Abu Dhabi, UAEMonday 17 June 2019

Britain steps up support for Lebanon’s border watch towers

Foreign Secretary Boris Johnson says an order worth £1.8 million has been placed for new defensive barriers on the Lebanese-Syrian border

Britain's Foreign Secretary Boris Johnson has issued a new written statement on the provision of border assistance to Lebanon
Britain's Foreign Secretary Boris Johnson has issued a new written statement on the provision of border assistance to Lebanon

Britain is sending more support for the Lebanese military to help protect the country's border with Syria.

In a statement made on Thursday, Foreign Secretary Boris Johnson said that the British Embassy in Beirut had placed an order for new border defensive barriers, worth £1.8 million.

The order, which was placed in August, was intended to support the construction of the Lebanese army’s new border watch towers, Mr Johnson said.

It forms part of a wider, long-standing “Conflict Stability and Security project” worth £22.6 million over three years, through which the UK is helping the Lebanese army secure their country’s border with Syria.

“This includes building 30 border watchtowers and over 20 Forward Operating Bases along the border,” Mr Johnson said. “Our ambition is for Lebanon to have complete authority over its border with Syria.”

He added: “The United Kingdom is strongly committed to supporting Lebanon’s peace, stability and prosperity.”


Read more:

Israel to hold drill simulating war with Hizbollah

US attacks ISIL fighters near convoy carrying fellow militants

Lebanon's negotiated ISIL evacuation angers many


It came as Britain’s ambassador to Lebanon, Hugo Shorter, called on the Lebanese Army Commander General Joseph Aoun, to offer his congratulations on the success of the recent Fajr el Jouroud operation.

The campaign, which translates to “the dawn of the mountains”, was a full-blown assault at the remaining entities of ISIL that are still plaguing the mountain regions of Al-Qaa and Aarsal, on Lebanon’s north-eastern border with Syria.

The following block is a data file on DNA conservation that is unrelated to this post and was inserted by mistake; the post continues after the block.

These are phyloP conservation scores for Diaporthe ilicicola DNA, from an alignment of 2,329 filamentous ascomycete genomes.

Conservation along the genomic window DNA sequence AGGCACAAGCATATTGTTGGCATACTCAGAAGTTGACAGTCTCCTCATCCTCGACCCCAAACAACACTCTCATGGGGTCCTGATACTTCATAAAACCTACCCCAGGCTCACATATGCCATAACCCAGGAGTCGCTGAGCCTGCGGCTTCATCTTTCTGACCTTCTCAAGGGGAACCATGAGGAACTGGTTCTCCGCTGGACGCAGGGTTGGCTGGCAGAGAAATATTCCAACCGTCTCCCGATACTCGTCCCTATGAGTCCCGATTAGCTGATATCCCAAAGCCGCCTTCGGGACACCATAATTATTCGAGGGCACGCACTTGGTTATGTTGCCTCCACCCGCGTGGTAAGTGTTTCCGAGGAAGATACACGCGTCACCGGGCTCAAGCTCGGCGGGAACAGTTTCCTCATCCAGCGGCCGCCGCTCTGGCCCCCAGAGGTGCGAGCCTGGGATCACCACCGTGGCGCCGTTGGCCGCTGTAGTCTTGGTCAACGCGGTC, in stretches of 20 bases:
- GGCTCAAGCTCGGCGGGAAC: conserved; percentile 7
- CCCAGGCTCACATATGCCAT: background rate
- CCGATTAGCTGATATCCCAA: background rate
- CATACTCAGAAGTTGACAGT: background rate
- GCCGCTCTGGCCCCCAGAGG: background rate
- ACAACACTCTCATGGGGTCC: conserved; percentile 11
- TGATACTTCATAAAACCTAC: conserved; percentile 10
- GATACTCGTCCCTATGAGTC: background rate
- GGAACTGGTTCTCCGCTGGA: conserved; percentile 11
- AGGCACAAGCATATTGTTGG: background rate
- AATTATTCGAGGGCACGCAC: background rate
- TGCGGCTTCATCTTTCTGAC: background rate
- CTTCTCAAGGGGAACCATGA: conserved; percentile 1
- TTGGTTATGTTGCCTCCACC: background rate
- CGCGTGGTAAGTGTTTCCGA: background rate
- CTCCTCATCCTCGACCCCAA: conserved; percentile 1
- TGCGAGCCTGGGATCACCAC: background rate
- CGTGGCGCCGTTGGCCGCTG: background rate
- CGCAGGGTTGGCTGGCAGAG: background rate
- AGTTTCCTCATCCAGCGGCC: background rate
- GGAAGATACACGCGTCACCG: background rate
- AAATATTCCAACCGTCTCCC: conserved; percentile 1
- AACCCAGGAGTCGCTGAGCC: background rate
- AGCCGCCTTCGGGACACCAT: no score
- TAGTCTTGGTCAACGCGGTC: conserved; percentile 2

The ambassador said the operation was “complex, risky and dangerous”, but that the army had successfully fulfilled its mission.

“The Lebanese Army has shown that it is an effective, professional army capable of defending Lebanon from the threats of an uncertain region,” he said.

Commenting on the ongoing attempts to secure the border, Mr Shorter said: “The United Kingdom is already helping train over 11,000 soldiers, build over 20 forward operating bases and provide 30 border watch towers, and our support will continue.”

He added: “We believe in the Lebanese Army as the sole legitimate defender of Lebanon and the only one which represents all Lebanese, acting within the law and with the consent of the Lebanese state and its people.”

The ambassador also offered his condolences for the soldiers killed and injured during the operation, and for the soldiers captured by ISIL.

“Our thoughts will be with those who have lost loved ones as the country observes a day of national mourning on Friday,” he said.

The British embassy in Beirut will be flying its flag at half-mast on Friday, as a sign of respect for the soldiers who lost their lives.

Updated: September 7, 2017 06:45 PM